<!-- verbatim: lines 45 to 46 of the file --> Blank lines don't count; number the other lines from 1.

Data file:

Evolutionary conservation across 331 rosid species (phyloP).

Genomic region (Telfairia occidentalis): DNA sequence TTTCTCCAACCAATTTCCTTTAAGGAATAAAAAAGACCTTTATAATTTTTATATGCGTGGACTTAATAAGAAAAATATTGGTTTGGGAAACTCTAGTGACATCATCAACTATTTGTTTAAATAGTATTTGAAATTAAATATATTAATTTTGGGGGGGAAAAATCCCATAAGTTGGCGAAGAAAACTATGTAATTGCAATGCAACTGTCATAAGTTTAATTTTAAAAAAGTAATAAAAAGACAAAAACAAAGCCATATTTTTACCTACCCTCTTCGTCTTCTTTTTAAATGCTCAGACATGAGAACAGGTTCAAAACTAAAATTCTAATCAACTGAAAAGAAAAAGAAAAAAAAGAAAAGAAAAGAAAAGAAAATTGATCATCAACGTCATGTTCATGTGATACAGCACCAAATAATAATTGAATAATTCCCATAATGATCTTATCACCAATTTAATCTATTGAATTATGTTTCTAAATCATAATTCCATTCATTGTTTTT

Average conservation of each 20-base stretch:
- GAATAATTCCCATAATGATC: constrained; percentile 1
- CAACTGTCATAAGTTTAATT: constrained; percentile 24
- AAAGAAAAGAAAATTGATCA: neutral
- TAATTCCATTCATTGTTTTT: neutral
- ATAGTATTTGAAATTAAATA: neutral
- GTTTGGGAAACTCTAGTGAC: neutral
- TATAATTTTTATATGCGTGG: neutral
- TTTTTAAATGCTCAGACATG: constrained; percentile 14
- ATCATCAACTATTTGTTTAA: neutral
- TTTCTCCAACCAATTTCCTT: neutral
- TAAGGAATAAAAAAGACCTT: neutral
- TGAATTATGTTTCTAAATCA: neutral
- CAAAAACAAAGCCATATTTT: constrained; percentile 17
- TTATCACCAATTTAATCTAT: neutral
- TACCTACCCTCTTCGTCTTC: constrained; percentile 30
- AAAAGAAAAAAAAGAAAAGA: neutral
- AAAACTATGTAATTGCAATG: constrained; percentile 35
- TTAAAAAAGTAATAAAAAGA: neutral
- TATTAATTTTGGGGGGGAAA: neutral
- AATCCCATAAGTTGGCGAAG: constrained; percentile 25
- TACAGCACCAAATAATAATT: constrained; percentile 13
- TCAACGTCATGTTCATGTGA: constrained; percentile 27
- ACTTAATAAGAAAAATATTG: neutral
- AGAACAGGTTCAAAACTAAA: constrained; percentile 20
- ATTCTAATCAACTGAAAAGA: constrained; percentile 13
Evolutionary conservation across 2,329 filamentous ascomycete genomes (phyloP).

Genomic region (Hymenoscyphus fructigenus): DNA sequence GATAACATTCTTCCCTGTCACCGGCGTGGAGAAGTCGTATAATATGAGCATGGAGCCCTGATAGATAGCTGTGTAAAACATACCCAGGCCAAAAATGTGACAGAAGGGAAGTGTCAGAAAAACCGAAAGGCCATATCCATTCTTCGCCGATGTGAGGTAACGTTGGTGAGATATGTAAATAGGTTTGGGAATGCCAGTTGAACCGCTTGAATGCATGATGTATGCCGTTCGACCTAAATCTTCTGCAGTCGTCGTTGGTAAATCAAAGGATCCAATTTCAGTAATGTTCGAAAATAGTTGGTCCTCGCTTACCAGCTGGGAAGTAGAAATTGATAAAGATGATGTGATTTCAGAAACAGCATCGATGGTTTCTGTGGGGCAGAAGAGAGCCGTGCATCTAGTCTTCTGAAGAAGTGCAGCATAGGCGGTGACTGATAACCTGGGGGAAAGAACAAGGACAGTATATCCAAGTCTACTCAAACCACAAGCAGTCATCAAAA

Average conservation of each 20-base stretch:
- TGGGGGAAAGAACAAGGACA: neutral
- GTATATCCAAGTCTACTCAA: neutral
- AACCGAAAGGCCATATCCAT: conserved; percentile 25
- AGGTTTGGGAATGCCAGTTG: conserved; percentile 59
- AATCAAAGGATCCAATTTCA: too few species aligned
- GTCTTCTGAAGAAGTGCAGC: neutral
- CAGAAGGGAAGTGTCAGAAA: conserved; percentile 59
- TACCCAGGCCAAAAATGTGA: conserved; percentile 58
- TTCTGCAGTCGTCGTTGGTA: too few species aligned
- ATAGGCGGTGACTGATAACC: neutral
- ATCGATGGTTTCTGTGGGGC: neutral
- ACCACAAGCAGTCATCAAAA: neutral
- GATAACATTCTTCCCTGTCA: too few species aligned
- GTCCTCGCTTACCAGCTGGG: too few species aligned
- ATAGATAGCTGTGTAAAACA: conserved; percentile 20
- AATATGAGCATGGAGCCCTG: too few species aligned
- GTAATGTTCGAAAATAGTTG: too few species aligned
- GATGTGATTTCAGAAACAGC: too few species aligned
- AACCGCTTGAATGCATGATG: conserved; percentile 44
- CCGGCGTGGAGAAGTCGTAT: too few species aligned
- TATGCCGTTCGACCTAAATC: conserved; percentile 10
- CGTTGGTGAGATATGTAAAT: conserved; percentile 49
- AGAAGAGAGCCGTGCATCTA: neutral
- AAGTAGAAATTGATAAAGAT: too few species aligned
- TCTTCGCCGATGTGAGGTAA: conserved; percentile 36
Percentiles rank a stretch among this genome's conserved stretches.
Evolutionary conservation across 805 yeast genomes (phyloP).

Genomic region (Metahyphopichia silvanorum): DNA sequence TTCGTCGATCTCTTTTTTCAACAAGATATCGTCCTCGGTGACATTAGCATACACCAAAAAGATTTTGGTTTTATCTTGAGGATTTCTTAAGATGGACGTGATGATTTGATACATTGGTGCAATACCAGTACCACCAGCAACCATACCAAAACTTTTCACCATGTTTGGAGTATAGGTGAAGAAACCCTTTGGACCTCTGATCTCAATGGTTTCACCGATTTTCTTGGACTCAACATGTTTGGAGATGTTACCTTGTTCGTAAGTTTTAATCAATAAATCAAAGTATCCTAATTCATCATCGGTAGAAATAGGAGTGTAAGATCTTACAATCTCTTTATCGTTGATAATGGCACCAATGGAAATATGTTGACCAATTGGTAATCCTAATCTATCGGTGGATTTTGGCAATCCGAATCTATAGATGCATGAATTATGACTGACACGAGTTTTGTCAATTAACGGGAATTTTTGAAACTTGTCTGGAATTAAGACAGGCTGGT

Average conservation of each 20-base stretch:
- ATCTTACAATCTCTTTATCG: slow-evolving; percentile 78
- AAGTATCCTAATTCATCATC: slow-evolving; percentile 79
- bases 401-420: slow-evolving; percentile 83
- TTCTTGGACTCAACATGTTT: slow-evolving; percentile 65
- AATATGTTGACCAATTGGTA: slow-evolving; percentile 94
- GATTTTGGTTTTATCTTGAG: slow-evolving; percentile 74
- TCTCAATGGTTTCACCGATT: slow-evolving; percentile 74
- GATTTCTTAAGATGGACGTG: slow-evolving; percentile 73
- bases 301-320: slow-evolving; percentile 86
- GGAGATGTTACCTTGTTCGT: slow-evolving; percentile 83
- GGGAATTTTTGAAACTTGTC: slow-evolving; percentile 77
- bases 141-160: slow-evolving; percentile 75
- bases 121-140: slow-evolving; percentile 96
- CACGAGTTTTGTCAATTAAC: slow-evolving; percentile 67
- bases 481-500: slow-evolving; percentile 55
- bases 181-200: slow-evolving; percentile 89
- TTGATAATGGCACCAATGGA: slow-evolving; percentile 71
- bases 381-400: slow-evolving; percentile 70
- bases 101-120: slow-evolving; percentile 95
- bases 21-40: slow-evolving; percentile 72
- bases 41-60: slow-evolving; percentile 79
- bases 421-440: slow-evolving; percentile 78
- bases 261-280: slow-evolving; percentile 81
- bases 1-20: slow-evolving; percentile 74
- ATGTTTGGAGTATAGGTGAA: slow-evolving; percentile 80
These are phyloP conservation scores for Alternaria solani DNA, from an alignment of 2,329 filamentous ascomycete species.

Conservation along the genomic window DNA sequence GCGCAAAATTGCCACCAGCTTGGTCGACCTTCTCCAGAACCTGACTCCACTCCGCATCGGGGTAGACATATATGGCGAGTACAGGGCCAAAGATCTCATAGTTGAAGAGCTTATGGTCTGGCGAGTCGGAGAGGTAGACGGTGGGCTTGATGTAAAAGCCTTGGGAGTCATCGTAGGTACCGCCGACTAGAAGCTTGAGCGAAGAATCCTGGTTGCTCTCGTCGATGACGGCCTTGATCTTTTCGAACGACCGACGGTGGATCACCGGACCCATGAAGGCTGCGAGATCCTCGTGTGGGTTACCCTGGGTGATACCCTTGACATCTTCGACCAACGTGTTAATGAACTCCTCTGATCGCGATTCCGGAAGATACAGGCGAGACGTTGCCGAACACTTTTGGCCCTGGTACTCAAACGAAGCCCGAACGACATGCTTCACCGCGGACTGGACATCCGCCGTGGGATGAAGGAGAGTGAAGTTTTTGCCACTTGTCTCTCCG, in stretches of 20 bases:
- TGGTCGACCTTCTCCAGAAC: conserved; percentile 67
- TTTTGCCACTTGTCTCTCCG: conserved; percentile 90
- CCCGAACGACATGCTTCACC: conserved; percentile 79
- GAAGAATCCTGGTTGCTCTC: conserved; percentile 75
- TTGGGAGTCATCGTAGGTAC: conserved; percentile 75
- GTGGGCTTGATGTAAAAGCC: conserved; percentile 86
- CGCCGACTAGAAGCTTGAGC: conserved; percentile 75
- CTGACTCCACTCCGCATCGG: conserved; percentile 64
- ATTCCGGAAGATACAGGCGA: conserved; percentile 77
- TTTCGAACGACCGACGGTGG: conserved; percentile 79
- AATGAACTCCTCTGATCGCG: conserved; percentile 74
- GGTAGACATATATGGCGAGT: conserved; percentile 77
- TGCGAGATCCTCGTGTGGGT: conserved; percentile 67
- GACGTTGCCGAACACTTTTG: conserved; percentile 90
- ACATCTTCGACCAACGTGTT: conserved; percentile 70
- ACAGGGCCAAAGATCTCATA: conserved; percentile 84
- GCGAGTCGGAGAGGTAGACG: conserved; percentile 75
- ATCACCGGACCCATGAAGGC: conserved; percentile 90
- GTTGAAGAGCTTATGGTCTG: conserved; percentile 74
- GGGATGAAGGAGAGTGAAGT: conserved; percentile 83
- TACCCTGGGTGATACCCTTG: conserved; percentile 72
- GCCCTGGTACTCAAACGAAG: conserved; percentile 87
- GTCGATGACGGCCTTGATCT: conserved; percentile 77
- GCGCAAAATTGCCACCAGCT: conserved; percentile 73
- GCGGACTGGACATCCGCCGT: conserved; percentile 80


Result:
- GTCCTCGCTTACCAGCTGGG: too few species aligned
- ATAGATAGCTGTGTAAAACA: conserved; percentile 20